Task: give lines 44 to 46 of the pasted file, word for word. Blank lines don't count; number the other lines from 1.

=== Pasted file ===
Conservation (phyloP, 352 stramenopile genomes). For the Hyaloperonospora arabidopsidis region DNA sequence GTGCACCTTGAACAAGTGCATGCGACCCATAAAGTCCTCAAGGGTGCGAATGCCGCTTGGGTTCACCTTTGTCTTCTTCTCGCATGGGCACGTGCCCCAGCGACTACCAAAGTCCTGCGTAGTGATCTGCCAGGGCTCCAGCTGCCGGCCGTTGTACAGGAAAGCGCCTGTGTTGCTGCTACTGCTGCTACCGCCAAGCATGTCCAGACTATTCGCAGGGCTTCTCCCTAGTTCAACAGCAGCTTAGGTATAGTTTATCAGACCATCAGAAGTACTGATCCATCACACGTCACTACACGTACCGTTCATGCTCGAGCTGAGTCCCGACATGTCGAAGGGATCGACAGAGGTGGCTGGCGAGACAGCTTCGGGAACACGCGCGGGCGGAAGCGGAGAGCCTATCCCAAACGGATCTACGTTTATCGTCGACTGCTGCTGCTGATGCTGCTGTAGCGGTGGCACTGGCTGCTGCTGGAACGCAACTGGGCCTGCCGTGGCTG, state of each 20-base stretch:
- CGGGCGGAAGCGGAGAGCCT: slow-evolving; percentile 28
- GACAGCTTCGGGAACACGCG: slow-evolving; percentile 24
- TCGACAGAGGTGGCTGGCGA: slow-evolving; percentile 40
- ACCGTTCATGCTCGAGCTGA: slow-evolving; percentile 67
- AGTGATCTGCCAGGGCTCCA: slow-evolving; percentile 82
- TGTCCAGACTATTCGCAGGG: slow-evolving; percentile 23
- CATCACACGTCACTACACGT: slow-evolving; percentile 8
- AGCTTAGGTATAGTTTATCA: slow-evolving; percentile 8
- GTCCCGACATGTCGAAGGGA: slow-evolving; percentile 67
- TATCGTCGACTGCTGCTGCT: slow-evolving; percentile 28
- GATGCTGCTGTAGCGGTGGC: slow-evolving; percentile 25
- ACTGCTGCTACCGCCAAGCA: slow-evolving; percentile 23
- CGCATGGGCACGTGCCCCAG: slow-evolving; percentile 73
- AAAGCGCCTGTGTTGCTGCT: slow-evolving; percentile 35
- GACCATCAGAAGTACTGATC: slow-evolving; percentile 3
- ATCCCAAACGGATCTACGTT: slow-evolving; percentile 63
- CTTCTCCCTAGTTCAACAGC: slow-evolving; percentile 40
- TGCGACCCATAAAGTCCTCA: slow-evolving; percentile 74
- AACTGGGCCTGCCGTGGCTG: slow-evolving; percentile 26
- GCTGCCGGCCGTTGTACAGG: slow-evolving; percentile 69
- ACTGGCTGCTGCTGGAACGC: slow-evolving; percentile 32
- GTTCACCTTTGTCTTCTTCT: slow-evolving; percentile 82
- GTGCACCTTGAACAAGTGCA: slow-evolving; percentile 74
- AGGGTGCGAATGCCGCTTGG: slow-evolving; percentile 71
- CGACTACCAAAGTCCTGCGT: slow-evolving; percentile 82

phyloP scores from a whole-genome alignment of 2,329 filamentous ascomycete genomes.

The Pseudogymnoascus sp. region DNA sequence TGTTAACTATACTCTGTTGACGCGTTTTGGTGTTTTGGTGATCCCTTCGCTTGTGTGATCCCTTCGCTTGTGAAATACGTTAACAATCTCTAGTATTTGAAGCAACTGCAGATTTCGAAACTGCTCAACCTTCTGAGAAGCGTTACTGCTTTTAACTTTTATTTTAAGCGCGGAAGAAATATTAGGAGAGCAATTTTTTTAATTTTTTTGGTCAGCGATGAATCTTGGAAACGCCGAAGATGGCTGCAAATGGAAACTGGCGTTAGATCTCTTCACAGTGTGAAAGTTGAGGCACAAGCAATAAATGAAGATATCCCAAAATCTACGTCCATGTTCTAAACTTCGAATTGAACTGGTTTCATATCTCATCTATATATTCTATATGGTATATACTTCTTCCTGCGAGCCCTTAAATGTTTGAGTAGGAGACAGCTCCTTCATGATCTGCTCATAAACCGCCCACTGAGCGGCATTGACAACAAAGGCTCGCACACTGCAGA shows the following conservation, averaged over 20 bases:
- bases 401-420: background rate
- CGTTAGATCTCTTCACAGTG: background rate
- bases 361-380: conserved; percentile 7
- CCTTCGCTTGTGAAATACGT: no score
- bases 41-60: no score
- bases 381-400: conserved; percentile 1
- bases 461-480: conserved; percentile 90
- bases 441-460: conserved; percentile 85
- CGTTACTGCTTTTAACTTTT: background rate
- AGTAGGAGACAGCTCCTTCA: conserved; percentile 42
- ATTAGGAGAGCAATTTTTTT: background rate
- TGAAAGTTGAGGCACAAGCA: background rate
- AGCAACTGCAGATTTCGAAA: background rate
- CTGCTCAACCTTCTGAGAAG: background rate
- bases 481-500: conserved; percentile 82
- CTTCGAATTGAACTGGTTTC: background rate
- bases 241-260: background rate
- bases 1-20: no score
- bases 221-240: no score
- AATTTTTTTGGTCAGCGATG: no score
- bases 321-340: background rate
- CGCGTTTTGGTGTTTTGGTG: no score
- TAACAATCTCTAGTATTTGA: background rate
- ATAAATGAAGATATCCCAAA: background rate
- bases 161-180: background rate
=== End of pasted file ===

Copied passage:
- CTTCGAATTGAACTGGTTTC: background rate
- bases 241-260: background rate
- bases 1-20: no score